Limiting Powershell remoting to an authorized domain account

Enterprise Remoting

Enable-PSRemoting command

Enter-PSSession command

We would like to enable PS remoting on all of our domain computers so we have another management avenue available to our IT group.   However, we need to limit this ability to a single secure domain account or accounts specified in an access control list.  We need to exclude the local administrator account because the credentials for this account need to be known outside of the IT group.

I've already tried changing the logon account for the WinRM service on a test machine, but found that this requires changing the account for all other services in the same svchost group (evidently thay all must use the same account)

(see http://answers.microsoft.com/en-us/windows/forum/windows_vista-performance/error-1079-the-account-specified-for-this-service/d0f13130-f166-4524-a88e-9338963352a9)

and I don't know what the repurcussions of that would be.

Is there currently a way to use an ACL with Powershell Remoting?

Sincerely,

ge98

  • Sure, there is a way. Every Windows PowerShell remote session uses a session configuration. When you enable Windows PowerShell remoting, default configurations (Microsoft.PowerShell and Microsoft.PowerShell32 (on 64-bit system)) are registered. By default, only members of the local Administrators group can use the default session configurations. If I understand you correctly, you want to change that so that only specific user account/group can access the remoting endpoint. You can do that using the following command:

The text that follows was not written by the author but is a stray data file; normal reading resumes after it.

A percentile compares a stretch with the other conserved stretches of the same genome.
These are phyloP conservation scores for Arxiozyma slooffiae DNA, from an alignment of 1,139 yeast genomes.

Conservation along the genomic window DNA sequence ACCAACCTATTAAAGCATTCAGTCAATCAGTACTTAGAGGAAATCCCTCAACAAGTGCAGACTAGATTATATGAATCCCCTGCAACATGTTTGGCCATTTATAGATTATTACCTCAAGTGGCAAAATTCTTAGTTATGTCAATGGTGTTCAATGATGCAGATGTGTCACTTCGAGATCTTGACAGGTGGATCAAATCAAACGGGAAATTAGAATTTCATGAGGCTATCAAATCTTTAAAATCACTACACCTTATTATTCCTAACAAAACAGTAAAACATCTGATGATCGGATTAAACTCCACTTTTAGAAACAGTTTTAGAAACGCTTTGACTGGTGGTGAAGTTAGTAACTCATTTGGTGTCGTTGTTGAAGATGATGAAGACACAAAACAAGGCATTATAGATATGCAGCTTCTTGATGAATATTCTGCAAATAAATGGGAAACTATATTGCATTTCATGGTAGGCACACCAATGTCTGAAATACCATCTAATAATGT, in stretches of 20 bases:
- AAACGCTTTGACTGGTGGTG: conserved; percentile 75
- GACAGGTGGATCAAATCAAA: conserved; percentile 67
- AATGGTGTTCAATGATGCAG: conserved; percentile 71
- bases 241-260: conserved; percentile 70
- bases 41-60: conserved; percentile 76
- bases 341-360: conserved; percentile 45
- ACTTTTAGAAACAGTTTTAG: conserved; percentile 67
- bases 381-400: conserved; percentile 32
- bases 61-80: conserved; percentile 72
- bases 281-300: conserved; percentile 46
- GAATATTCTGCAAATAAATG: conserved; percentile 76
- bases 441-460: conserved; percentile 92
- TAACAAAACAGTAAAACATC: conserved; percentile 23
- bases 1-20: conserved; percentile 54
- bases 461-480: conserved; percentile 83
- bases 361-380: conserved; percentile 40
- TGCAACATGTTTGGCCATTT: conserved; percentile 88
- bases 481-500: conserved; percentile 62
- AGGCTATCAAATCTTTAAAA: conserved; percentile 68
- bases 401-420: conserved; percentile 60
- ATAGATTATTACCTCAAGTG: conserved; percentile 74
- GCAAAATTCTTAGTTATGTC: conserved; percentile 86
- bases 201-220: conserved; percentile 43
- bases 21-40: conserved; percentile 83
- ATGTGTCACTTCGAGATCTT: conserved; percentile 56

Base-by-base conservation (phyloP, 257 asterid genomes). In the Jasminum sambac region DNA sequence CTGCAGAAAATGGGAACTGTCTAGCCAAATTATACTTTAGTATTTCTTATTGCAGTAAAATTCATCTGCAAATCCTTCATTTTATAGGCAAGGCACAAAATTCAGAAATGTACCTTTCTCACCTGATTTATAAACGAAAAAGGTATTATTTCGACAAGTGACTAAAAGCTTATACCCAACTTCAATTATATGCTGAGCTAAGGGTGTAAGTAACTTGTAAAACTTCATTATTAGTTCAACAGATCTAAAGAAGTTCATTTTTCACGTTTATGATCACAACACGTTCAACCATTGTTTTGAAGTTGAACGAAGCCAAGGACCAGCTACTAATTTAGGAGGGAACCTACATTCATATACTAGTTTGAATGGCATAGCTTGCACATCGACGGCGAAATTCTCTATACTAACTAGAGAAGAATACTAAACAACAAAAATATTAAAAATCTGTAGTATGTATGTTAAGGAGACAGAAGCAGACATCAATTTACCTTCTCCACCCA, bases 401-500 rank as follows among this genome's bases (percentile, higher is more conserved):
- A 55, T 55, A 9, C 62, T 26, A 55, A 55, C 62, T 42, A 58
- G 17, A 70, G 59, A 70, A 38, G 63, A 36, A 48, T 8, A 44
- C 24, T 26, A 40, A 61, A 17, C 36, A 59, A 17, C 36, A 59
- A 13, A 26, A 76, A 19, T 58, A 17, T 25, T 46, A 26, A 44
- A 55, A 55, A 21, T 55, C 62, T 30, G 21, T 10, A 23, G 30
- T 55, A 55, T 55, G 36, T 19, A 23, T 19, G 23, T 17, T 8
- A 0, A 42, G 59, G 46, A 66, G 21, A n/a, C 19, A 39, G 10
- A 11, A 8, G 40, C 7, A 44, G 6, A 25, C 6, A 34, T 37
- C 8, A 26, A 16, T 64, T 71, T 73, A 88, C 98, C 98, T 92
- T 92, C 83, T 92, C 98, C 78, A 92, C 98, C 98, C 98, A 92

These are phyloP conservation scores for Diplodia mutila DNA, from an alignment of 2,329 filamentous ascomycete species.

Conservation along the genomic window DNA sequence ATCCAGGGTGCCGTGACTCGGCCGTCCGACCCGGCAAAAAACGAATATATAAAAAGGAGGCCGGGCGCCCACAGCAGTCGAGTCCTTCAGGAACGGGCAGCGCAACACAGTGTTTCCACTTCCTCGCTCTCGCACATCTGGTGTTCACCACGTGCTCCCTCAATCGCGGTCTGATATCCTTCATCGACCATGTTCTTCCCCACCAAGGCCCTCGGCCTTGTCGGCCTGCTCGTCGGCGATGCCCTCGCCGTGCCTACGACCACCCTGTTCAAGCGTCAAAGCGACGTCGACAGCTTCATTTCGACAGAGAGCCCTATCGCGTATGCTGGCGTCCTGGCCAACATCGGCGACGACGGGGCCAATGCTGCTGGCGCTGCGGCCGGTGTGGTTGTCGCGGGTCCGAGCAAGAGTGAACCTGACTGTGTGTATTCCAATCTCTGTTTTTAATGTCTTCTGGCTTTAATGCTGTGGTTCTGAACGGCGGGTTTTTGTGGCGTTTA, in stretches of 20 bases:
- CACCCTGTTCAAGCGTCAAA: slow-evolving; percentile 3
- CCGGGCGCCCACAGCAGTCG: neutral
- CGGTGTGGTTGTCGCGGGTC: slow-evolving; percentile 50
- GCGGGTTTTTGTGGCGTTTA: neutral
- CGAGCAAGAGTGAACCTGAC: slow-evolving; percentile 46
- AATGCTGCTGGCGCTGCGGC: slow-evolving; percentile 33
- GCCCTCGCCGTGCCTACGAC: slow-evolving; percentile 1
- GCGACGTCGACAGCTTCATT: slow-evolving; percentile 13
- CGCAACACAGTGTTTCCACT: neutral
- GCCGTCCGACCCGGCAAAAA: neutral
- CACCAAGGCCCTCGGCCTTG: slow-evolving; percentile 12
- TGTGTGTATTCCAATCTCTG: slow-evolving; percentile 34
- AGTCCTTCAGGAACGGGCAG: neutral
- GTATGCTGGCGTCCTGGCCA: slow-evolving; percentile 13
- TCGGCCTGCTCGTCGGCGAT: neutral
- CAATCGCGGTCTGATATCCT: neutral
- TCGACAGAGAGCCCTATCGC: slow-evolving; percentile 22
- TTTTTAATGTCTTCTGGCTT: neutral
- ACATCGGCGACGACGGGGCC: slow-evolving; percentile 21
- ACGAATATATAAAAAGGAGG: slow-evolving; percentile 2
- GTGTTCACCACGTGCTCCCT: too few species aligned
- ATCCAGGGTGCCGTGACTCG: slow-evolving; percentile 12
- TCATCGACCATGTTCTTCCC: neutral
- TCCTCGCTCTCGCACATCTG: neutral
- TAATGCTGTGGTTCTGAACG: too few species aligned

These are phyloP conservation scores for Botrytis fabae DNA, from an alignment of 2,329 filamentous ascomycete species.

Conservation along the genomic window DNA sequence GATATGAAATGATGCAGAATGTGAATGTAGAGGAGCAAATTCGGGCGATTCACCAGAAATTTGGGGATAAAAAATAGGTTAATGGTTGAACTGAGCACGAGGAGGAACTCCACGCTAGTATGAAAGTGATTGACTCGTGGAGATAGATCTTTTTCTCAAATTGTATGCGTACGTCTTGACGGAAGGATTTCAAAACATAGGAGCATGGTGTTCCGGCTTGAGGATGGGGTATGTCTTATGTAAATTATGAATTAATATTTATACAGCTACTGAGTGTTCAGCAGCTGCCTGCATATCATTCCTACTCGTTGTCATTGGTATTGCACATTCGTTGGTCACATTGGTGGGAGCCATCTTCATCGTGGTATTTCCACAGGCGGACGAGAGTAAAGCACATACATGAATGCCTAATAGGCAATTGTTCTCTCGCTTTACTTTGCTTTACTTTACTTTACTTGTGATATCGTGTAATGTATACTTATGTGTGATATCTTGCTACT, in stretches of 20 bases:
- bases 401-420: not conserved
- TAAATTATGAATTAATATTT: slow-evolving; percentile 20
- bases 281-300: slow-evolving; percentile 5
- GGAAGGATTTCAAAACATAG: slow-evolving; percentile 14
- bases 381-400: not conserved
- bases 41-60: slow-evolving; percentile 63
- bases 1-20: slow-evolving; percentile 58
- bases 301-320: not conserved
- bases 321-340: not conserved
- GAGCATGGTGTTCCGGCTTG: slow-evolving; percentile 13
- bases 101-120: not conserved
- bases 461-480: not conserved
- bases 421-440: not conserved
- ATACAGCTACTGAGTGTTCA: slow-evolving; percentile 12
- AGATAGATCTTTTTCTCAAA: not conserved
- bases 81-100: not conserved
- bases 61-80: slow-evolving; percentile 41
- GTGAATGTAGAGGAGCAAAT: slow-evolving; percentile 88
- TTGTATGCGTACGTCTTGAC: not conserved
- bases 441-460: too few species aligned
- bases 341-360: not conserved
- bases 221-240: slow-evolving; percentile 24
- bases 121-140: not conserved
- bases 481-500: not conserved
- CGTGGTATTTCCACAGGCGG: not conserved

PS C:\> Set-PSSessionConfiguration Microsoft.Powershell -ShowSecurityDescriptorUI

     

    That command displays a property sheet that helps you to create a new SDDL for the session configuration. The users must have at least "Execute(Invoke)" and Read permissions to use the session configuration. Restart of the WinRM service is needed as well.

  • How about programmatically rather than interactively?  We will need to perform the configuration via a login script.

  • If you can't use it interactively, there is another parameter- SecurityDescriptorSDDL.

    -SecurityDescriptorSDDL <string>

    Specifies a different Security Descriptor Definition Language (SDDL) string for the configuration.

    This string determines the permissions that are required to use the new session configuration. To use a session configuration in a session, users must have at least "Execute(Invoke)" permission for the configuration.

    If the security descriptor is complex, consider using the ShowSecurityDescriptorUI parameter instead of this one. You cannot use both parameters in the same command.

     

    SDDL are not easy to grasp, so I would recommend to set rights first with the UI (on some test machine), and then find required SDDL string and use it with -SecurityDescriptorSDDL parameter in your login script.

     

     

  • Okay, so my next adventure is to figure out how to extract, from Powershell, the SDDL I created through the GUI dialog presented by -ShowSecurityDescriptorUI. 

     

    I discovered the RootSDDL by doing this:

         get-item wsman:\localhost\Service\RootSDDL

    I then ran Set-PSSessionConfiguration Microsoft.Powershell -ShowSecurityDescriptorUI again and changed the ACL to see if the
    RootSDDL would be changed. The value of RootSDDL did not change. Do you know how I can get Powershell to show me the
    value of the SDDL that was created for the session named "Microsoft.Powershell?

     

  • Every PowerShell session configuration is registered as a plug-in in WSMan configuration:

     

    PS C:\> dir wsman:\localhost\plugin

     

    So, if you want to find SDDL for a specific plug-in (in your case Microsoft.PowerShell) you need to go a little bit deeper in WSMan configuration hierarchy:

     

    PS C:\> $pluginname = 'microsoft.powershell'

    PS C:\> (dir wsman:\localhost\plugin\$pluginname -recurse | ? {$_.name -eq 'sddl'}).value